What did you think of the Dreamcast? Did you play the system at all?
Haha! No, I’ve never really played on the Dreamcast as I'm not much of a gamer, but a lot of people among my relatives bought it at the time!
I was hoping you'd have a secret collection of every Dreamcast game ever made! Not to worry. What do you make of this search to find you? It’s taken over a year of research and nobody seemed to know who you were - what have you been doing over the last 16 years since the advert?
Well, you are a very persevering person! And I must say I’m happy about that. In truth I was really surprised - in a good way - when you contacted me. It’s true that it's been a long time since this commercial and the Dreamcast and I still like to share it. But in the intervening time? Like I said in a previous question, I’ve been busy with my acting career for the past 16 years, and have appeared in many different TV shows, movies and commercials.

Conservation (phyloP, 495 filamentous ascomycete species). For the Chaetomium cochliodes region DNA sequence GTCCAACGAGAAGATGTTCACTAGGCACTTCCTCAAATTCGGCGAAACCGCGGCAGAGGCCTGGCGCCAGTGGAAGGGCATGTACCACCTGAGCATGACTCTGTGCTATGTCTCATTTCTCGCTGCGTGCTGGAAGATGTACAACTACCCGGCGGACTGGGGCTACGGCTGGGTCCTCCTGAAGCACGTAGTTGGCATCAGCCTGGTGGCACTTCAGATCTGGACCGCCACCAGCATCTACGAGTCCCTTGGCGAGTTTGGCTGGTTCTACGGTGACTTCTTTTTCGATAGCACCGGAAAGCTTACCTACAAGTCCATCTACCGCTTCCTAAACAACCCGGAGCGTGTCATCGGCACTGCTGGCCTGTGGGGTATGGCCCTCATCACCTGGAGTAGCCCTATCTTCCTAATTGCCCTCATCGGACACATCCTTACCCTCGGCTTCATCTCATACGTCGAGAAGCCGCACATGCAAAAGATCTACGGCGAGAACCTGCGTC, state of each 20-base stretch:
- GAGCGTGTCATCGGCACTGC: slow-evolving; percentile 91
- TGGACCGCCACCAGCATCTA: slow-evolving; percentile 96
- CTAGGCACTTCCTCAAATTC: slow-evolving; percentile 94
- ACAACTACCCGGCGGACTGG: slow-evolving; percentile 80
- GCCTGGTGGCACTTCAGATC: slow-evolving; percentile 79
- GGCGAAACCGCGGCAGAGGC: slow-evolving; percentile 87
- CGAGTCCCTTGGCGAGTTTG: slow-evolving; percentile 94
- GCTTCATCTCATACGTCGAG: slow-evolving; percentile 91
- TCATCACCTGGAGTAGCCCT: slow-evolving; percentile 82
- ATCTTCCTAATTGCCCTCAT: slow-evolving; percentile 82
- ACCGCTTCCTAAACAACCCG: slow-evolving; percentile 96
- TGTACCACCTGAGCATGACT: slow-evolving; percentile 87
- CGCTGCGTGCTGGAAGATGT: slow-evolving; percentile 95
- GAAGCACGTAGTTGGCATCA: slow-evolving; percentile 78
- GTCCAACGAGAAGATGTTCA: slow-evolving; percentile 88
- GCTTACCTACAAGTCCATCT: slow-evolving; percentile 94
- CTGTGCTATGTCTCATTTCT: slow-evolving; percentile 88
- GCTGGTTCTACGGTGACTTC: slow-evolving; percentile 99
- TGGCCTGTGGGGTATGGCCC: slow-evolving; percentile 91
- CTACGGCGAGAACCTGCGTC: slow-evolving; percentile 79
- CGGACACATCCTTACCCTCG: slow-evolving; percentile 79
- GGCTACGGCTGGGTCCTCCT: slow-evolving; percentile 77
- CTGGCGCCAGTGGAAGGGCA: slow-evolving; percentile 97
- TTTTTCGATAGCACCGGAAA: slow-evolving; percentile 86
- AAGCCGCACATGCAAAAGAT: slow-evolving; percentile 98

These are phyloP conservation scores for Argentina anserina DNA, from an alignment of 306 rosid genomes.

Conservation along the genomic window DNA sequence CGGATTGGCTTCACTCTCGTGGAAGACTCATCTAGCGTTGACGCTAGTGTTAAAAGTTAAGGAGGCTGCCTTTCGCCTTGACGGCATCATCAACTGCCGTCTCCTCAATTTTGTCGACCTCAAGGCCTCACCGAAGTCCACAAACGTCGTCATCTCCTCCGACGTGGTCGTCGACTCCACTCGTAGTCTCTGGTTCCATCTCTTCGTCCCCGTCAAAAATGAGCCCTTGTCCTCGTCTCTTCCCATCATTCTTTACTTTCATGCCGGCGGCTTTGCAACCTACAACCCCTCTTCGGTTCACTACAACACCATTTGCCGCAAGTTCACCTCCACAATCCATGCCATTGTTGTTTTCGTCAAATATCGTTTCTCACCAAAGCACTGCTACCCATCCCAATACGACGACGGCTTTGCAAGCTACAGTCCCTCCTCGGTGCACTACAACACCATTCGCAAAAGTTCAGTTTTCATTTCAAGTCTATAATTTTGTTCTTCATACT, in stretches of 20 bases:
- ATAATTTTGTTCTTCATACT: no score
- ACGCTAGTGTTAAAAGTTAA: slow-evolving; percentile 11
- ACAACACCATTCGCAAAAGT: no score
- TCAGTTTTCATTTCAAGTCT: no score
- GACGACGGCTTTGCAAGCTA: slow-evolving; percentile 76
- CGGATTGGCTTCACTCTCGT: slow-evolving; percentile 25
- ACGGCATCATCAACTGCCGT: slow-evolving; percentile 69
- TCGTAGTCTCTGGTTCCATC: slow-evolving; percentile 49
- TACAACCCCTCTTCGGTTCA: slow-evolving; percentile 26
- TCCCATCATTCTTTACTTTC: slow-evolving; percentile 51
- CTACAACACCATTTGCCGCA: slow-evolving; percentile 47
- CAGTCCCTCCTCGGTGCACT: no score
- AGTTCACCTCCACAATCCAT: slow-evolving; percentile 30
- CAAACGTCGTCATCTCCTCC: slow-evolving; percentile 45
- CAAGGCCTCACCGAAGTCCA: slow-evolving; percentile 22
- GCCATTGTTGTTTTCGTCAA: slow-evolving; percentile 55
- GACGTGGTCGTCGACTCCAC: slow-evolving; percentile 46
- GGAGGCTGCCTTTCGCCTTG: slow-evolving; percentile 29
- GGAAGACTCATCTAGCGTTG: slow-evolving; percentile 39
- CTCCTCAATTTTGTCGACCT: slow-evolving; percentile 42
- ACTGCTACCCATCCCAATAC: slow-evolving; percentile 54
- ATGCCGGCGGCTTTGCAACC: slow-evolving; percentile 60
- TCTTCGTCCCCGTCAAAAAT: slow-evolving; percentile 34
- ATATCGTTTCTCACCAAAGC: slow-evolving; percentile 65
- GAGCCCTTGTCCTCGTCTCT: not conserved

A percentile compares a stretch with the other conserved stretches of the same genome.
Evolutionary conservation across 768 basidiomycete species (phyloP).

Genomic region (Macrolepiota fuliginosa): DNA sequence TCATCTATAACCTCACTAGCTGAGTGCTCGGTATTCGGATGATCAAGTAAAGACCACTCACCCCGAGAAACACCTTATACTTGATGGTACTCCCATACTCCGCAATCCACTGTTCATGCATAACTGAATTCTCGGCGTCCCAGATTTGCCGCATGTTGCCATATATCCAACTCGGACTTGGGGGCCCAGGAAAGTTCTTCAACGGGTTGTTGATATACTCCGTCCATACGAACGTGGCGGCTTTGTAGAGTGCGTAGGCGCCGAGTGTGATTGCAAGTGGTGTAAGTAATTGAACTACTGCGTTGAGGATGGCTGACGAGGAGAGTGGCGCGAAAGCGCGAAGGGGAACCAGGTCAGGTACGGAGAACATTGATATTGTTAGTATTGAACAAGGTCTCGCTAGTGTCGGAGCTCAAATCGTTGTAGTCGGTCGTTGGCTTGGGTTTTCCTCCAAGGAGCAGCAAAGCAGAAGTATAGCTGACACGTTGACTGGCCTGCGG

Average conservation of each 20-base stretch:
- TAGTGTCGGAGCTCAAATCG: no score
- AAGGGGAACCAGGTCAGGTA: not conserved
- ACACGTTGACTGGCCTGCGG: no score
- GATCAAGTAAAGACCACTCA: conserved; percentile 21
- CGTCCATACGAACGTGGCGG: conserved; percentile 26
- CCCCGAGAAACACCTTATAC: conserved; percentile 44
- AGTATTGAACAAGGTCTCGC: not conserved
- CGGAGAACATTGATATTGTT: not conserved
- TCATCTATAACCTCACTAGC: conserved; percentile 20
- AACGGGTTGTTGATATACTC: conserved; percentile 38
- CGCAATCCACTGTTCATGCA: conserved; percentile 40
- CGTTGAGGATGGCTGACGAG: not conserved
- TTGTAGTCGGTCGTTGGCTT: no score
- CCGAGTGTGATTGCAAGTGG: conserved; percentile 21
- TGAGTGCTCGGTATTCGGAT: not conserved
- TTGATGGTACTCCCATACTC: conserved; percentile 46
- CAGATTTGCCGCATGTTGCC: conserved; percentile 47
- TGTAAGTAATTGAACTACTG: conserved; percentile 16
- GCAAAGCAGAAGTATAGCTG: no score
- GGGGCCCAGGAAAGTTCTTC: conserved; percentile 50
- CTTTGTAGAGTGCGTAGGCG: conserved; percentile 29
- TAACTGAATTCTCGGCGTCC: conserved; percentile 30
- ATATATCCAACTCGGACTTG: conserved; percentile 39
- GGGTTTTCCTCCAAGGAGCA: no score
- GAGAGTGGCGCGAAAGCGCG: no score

Since discovering your identity I have been quite taken aback by how many credits you have to your name, which only adds to my puzzlement that it took so long for me to find you! Lastly, how does it feel to be forever linked to this games console? You are something of a legend now and the Dreamcast community at large is thankful that we found you - do you have anything you would like to add about this whole thing?
Haha! A legend? This may be something of an overstatement… No, I’m just a comedian doing his work with a lot of love and respect for all the people around myself. You know, this is really a passion for me and I’m very proud of it. I hope you’ll be satisfied with my answers, and now that we’re friends and I have made friends with lots of others in the Dreamcast community I hope we’ll be able to continue to communicate!
I think that's pretty much guaranteed! Mr Santino, thank you for you time and for answering our questions.
If you'd like to know more about Mr Santino and his acting career, you can find his IMDB entry here (it's far from complete, though), some clips of his work on YouTube, and details of his latest movie Charbon here (plus a clip below):
Once again, massive thanks to Arnaud Bonnet for translating this interview from English, to French and then back again in a far more legible manner than Google Translate ever could! You can find Arnaud's book 1000 Jeux Vidéo, 1000 Anecdotes at Pix'n Love here.